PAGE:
JONATHAN STAGGE – The Yellow Taxi. Popular Library 63, no date (ca. 1945). Originally published by Doubleday Crime Club, hardcover, 1942.


   I have commented previously in these pages about the works of the authors [Richard Webb and Hugh Wheeler] who used the pseudonyms Q. Patrick, Patrick Quentin and Jonathan Stagge. The Yellow Taxi, I believe, is their best book. For one thing, rather than picking a rather obvious least-likely suspect (as Webb and Wheeler often did, especially in the Patrick Quentin books), in The Yellow Taxi they distribute suspicion evenly among a number of possible miscreants. For another, the plot is bizarre, elaborate and yet beautifully dovetailed.

   A terrified young woman approaches Dr. Westlake, the narrator and detective of the Stagge books, with a story about being hounded in a small New England community by a yellow New York taxicab. Westlake is inclined to pooh-pooh the story until he himself sees the taxi. (Webb and Wheeler are much more successful than certain creators of horror films in making an automobile an object of terror.) When the woman is killed falling off a horse, Westlake’s daughter, Dawn, finds evidence of murder. The eventual discovery of the role of the taxi only deepens the mystery.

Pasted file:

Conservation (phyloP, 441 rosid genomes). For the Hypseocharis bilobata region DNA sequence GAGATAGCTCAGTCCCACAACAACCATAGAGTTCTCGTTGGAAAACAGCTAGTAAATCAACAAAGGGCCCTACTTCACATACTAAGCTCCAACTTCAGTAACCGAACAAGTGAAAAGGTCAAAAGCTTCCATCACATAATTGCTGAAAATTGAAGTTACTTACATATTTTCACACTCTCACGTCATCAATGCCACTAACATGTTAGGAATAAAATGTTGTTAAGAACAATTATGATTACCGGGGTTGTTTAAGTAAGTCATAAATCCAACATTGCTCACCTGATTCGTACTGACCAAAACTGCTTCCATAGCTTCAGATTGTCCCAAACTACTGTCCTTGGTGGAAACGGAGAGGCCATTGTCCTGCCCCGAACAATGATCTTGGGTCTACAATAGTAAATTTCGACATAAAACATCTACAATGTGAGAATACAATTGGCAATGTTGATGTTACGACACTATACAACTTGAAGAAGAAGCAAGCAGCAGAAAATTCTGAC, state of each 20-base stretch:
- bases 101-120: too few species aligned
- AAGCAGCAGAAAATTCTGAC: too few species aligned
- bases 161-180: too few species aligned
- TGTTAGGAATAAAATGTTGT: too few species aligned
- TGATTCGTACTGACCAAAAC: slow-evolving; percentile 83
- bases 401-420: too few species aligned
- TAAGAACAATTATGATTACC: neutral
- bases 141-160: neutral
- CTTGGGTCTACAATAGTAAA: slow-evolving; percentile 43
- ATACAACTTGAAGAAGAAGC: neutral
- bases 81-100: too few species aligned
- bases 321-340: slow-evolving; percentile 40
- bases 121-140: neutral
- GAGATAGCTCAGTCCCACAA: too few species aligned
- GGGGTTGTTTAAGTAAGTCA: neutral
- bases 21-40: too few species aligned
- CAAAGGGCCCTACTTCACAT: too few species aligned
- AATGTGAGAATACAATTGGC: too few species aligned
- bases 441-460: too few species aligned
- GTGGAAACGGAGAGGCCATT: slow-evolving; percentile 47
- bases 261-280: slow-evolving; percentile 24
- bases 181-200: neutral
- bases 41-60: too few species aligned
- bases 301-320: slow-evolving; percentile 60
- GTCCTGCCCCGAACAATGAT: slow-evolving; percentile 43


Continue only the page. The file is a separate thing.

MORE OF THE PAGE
Moreover, Stagge may be playing with jaded experts in detective fiction, for he introduces identical twins and we assume (or at least I did) that confusion of identity is involved. It’s not, and the final solution is convincing and well-clued.

— Reprinted from The Poisoned Pen, Vol. 6, No. 2, Winter 1984/85.